These Giant 'Flying' Spiders May Take Over East Coast

'Try to learn to live with them' is scientists' advice
By Jenn Gidman,  Newser Staff
Posted Mar 8, 2022 10:35 AM CST
These Giant 'Flying' Spiders May Take Over East Coast
Stock photo of a Joro spider.   (Getty Images/LizMinkertJohnson)

Last fall, Georgia residents were dismayed to make the acquaintance of the Joro spider, a palm-sized, "flying" creature hailing from East Asia that showed up in the Peach State by the millions. Now, scientists say, people further north should prepare, because the 3-inch-long arachnids with bright yellow stripes, also known as Trichonephila clavata, may soon infiltrate the entire East Coast, reports Scientific American. A study published last month in the Physiological Entomology journal notes that the invasive species may be particularly suited to cold weather, meaning it could expand its neighborhood beyond the southeastern United States.

The study compares the Joro spider—which gets its name from Jorogumo, a type of Japanese spirit that, as legend has it, takes the form of a stunning woman to lure in unsuspecting men—to its cousin, Trichonephila clavipes, or the golden silk spider, which has been web-weaving in the Southeast since the Civil War era. The latter's "thermal limitations" have kept it confined to that region, but scientists found that the Joro spider has a metabolism double that of its relative, as well as a 77% higher heart rate when subjected to chillier temps.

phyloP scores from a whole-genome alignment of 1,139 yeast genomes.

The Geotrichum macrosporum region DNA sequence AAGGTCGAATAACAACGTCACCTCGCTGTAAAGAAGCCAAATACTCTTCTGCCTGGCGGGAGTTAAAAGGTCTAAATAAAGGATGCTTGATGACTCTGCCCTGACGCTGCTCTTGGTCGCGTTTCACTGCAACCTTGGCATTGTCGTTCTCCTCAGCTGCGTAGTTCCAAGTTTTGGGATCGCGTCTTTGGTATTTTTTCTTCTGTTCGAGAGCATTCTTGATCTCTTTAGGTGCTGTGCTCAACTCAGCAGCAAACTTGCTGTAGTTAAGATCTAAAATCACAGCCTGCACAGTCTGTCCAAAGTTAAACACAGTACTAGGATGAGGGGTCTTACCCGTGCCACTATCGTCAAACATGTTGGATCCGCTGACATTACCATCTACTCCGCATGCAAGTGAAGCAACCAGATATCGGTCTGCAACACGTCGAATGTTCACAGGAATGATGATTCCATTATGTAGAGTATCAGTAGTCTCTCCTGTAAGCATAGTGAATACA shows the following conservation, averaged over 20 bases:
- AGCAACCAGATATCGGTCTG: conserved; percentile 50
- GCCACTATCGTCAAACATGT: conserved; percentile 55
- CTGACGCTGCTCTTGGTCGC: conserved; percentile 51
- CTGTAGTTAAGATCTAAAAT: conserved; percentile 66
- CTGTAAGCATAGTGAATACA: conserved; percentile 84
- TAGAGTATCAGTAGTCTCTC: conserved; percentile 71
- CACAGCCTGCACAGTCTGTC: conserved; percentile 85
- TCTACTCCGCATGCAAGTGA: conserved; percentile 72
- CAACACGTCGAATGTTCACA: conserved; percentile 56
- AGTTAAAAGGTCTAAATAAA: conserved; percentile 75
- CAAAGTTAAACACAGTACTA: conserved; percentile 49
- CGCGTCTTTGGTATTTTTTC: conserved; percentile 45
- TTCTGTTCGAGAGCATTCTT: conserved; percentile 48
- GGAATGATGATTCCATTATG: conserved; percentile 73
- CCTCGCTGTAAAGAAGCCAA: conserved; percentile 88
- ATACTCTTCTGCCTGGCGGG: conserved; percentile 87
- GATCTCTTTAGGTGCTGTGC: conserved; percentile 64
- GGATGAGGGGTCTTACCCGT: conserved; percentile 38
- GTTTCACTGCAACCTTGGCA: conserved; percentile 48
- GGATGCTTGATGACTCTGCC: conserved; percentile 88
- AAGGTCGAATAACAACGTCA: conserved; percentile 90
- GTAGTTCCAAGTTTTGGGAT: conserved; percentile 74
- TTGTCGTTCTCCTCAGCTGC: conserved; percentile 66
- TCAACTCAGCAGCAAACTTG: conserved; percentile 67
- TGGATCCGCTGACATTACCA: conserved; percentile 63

In addition, the Joro spider appears better able to handle a brief freeze than T. clavipes—74% to 50%. A release notes that the newer spider—whose hatchlings are often spotted "flying" through the air on silk strands, a la the babies in Charlotte's Web—first showed up in the US in 2013, and it doesn't look like there's much we can do to stop them from making further moves, especially because it's apparently an "expert stowaway" in luggage and cars, per Scientific American.

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There is some good news: The Joro spider's bite is weak, and its venom harmless to people or pets (unless they have allergies), and it can even serve to cut down on the population of mosquitoes and other pesky insects. In other words, "people should try to learn to live with them," says Andy Davis, one of the co-authors of the study, per the release. "If they're literally in your way, I can see taking a web down and moving them to the side, but they're just going to be back next year." (More spiders stories.)

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